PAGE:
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  7. Further note specifically regarding the Booker Prize: I tend to love Booker Prize finalists. I certainly have not read them all, and I have not loved all of them I've read, but most of them. I loved Paddy Clarke Ha Ha Ha, Life of Pi, The Electric Michelangelo (shortlist), Never Let Me Go (shortlist), The Accidental (shortlist), The White Tiger, Room (shortlist). I was decidedly "meh" on The Sense of an Ending, though. I'm reading Wolf Hall by Hillary Mantel now, which was the 2009 winner and is the predecessor to Bring Up the Bodies. It's so complicated on its own, I definitely would not recommend skipping it before Bring Up the Bodies if you haven't read it already - I can't imagine how confusing that would be. Anyway - all that to say, I know I have a tendency to like Booker shortlist books, so I am probably more likely to seek those out than other prizes, necessarily. And I still won't read them if they don't sound appealing to me, Booker prize or no.

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    1. Thanks for the tip! I haven't read Wolf Hall yet either and I was wondering if it was necessary to read it first.

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    2. Wolf Hall is much, much better than Bring Up The Bodies. The latter seems rushed and doesn't have the same rhythm of the former.

      I've read some of the Booker and NBA finalists/winners but generally don't agree with the choices.

      I read reviews from various newspapers/magazines and I am constantly checking out books from the library that don't sound interesting but get rave reviews. I should go with my instinct more.

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  8. I find books through reviews or recommendations from friends. (I love Mary Stewart, by the way.)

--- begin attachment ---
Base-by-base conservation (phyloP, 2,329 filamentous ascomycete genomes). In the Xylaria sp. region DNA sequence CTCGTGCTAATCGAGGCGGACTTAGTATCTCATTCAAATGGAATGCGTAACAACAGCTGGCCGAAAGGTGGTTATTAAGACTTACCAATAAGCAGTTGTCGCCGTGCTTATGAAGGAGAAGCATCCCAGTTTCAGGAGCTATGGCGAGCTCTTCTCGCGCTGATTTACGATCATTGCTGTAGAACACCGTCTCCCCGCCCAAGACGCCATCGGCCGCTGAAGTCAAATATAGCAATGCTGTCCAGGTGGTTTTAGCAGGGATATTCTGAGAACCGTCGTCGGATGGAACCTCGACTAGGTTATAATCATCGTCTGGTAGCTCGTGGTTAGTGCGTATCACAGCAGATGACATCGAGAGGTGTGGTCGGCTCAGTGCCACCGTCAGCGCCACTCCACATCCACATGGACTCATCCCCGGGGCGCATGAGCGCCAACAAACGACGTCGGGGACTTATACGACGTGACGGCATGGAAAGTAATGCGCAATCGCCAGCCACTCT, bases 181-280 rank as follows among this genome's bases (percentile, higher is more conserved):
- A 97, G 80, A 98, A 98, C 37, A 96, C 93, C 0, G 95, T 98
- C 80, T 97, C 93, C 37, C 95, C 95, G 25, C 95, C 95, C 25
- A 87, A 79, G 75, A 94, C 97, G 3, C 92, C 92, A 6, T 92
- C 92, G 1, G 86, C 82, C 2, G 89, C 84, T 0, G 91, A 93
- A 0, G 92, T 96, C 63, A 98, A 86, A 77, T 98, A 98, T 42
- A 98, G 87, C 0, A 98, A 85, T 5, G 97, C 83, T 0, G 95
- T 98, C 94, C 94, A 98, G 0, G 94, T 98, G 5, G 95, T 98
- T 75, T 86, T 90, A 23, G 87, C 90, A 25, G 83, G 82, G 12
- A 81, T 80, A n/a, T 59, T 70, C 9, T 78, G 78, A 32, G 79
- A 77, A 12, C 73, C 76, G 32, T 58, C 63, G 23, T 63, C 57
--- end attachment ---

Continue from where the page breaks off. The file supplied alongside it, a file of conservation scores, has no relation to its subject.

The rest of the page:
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  9. I don't pay much attention to book awards unless a book I loved gets one. Bring Up the Bodies is a perfect example. I was so happy for Hillary Mantel, especially winning it twice! I read newspaper and magazine book reviews as well as my favorite book bloggers and from those sources, I usually find many books I want to read. I am in two book clubs and between those books and re-reading the classics, I have a giant stack of books waiting to be read. But I must admit, I love returning to my favorite authors for a re-read!

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  10. I am guilty of re-reading old favorites to the exclusion of other books. I don't like to be accidentally depressed by a book, so sometimes I like to re-read familiar books because I know what kind of mood it's going to put me in. I love having the eReader app for my library on my phone too. There's usually a waitlist for the popular books, so sometimes I end up checking out random books I've never heard of just because that's what's available. If it's not working for me, I just go back into the ecollection and check out something else. I started reading Bring Up The Bodies, but was having a hard time keeping track of what was going on (new baby, how long can I use this as an excuse?). It's on my list to try again though when it can get some undivided attention.

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  11. I tend to have great luck with both Bookers and National Book Award winners. I am disappointed that the way they are selected is changing. They both tend to be highly literary and I am that kind of reader. So when I have nothing else to read, they are a good place to look. As for Jonathan Franzen, he reads like a bitter, jealous, highly intelligent man. While I am glad to have finished his books, I read them thinking how much I don't care for the author. The worst book I read last year was a book he heavily praised in a blurb. Now I know my taste is so different from his that I likely take future blurbs by him as warning signs.

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    1. Good to know! I have liked everything I've read of Franzen's but I've never read anything that he recommends.